As some of you know, I spend part of my time editing works of other novelists. Different editors have different strengths – mine is word flow and characters. I try to make it so you forget that you are reading and are instead living the lives of realistic characters, even though they find themselves in situations you could never imagine.
One of the novels I edited, The Silla Project, has been well-deservedly selected as a finalist for the Montaigne Medal. Each year, this honor is given out by the Eric Hoffer Awards to the book or books considered to be the “most thought-provoking.” The books considered for it are those “that either illuminate, progress, or redirect thought.”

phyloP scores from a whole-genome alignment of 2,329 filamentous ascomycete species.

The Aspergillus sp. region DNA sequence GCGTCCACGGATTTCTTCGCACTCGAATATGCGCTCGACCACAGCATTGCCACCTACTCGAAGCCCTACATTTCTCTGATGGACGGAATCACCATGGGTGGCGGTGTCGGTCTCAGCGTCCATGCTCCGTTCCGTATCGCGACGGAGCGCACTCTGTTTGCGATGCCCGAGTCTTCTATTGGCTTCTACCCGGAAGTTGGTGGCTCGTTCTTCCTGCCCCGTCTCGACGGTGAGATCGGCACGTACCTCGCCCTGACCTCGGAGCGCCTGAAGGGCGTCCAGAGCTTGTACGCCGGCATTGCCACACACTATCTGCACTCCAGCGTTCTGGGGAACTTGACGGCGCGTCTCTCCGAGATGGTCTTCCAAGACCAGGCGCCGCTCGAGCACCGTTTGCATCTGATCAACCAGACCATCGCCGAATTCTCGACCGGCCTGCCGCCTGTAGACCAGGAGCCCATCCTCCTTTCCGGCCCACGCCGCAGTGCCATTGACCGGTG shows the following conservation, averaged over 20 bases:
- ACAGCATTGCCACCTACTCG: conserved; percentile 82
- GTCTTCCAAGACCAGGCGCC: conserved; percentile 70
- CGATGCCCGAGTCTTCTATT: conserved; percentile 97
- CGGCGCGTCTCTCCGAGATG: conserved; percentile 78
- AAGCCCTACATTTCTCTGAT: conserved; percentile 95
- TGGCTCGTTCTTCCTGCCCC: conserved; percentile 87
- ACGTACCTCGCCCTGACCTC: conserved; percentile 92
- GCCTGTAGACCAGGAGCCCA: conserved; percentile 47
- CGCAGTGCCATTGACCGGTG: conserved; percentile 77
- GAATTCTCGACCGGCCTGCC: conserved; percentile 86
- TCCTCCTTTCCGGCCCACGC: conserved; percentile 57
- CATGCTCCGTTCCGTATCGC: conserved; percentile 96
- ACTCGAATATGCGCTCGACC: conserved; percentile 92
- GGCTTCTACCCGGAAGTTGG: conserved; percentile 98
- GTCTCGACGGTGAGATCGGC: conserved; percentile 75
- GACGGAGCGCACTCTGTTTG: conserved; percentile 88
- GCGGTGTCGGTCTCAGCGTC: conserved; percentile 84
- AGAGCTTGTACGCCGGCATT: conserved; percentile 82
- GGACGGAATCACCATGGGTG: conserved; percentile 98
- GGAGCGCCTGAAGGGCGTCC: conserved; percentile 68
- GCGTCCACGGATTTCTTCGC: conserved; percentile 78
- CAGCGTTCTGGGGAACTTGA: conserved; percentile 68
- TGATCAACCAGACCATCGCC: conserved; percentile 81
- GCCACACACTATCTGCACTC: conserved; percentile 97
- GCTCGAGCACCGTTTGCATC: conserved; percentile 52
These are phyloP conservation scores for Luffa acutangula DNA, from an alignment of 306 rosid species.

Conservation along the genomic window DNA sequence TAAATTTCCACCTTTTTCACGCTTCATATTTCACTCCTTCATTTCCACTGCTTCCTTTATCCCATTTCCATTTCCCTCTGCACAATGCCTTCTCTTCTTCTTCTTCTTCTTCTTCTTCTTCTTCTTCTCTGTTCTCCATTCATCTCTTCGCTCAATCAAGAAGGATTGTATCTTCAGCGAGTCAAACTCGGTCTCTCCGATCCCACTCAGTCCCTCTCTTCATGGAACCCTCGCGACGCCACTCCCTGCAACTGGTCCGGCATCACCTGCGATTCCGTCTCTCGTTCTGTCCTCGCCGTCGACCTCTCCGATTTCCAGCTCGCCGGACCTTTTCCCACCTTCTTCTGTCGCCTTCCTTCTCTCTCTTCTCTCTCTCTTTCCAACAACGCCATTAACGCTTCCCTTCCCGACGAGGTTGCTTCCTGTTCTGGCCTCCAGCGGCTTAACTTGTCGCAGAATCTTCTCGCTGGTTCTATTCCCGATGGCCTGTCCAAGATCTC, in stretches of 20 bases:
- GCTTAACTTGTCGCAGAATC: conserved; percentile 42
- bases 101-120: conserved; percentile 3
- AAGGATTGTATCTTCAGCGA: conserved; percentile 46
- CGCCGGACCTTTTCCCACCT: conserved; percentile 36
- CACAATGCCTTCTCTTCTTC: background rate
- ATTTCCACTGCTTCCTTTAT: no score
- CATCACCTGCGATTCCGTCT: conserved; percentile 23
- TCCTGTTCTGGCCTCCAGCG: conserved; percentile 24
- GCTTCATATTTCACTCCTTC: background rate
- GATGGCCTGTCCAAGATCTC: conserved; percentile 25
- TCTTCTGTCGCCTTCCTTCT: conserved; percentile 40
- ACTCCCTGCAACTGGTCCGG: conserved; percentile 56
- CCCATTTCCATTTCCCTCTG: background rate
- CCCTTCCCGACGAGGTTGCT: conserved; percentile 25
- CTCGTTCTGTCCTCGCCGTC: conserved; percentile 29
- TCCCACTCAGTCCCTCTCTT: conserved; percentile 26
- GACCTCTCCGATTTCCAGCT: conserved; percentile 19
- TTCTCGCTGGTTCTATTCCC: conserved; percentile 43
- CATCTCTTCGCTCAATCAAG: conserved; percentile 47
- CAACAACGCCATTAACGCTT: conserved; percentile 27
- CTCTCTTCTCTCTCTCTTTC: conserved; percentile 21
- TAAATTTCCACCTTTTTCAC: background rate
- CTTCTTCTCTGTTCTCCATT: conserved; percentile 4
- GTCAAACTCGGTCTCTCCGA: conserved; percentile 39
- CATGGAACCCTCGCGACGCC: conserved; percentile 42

Having spent more than a month of my life with The Silla Project, it fits that description perfectly. The fast paced, suspenseful, and at times tender story revolves around the abduction of an American physicist who is forced to assist the North Koreans with their nuclear ambitions. But the author did so much more that write an exciting story. The depiction of North Korea and its society is, to my understanding, entirely accurate. Without overtly teaching the reader anything, I walked away from this novel with an understanding of North Korean society, the extent and implications of information control, the terror of free thought, and how dangerous that makes this backwards country that we laugh about on the late night comedy shows.
You should read The Silla Project. It’s a really good read. And when you’ve finished, you’ll understand why this tiny, resource-strapped country shot a missile over us just to prove they could. They don’t know they are the laughing stock of the world. There is no way they could.